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Conference on Interdisciplinary Musicology CIM22: Participation

Communication is the process of creating participation, of making common what had been isolated and singular […] [Art’s] function and consequence are to effect communication, and this not by external accident but from the nature he [the artist] shares with others’.
John Dewey (1934/2005), Art as Experience, 253, 282.

Making music is an inherently unstable activity involving the learning of not only musical ideals in rhythm, sound and gesture, but also learning to negotiate the values associated with practices and the values that people bring to such music-making.
Kyra Gaunt (2002), ‘Got Rhythm?: Difficult encounters in theory and practice and other participatory discrepancies in music.’, 134-5.

Participation intersects both material and theoretical issues in music scholarship. Space carved out by Keil et al’s (1987, 1995) dialogic conceptualisation of musical participation has, over the past thirty years, been filled with empirical research into the actions and interactions through which music takes shape in performative social life and mind. The ongoing legacy of an extensive body of scientific music research – into expressive microtiming, co-ordination and joint action, for example – is now complemented by the most current views in cognition which accept that our comprehension of musical sound is shaped by participatory rather than individualistic processes. Participation suggests various situations of interaction, from events of (face-to-face and online) community, to encounters imagined in solitude. As a theme, Participation also highlights music’s integration into other domains of individual and social experience: Its compact with cultural and political identity (and the influence of such in educational contexts), its varied presentations through personal and technological expression, and its complex relationship with health and wellbeing.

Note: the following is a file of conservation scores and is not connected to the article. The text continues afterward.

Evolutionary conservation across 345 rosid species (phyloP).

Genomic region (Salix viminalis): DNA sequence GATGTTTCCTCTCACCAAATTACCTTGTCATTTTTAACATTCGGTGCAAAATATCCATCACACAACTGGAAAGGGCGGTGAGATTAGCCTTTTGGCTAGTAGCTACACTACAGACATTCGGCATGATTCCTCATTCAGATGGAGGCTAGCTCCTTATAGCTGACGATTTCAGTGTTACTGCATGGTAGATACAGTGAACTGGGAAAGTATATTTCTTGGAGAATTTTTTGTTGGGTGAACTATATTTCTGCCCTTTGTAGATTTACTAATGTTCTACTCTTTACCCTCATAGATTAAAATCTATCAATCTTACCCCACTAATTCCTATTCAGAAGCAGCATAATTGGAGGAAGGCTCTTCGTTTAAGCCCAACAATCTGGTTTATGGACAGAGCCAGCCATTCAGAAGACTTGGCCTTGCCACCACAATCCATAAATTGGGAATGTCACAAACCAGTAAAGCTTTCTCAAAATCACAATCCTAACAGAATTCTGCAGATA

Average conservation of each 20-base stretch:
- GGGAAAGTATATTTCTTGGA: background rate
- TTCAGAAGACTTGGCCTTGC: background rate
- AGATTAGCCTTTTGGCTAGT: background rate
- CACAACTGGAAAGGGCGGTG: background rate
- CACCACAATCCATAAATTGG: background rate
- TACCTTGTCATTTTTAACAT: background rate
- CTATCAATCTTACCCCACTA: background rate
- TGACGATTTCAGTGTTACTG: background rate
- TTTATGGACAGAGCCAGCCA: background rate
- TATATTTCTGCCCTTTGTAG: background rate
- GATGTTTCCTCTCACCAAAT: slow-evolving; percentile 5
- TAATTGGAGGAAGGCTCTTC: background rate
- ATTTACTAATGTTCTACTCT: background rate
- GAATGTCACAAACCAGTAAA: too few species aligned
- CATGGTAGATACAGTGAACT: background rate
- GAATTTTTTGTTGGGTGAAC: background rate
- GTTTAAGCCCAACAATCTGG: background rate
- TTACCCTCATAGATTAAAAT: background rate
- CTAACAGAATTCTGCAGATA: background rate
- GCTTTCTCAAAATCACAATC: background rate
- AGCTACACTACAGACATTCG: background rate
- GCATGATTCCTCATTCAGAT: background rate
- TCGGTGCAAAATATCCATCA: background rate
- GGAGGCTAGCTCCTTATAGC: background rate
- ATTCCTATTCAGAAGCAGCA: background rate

Participation opens up a number of topics and fields, including, but not limited to:

  • Empirical performance research on co-ordination, joint action etc
  • Community music/applied research as sites of musical participation
  • Music cognition including enactive perspectives (e.g. participatory sense-making)
  • Historical contexts for (and critiques of) musical participation
  • Critical music pedagogy and curricular renewal in related areas
  • Participation as methodology, including ethnographic vs participant observation
  • Media, virtuality, and participation

We particularly welcome co-authored proposals, to present original interdisciplinary work in the form of regular papers, roundtable discussions, or video flash-talks.

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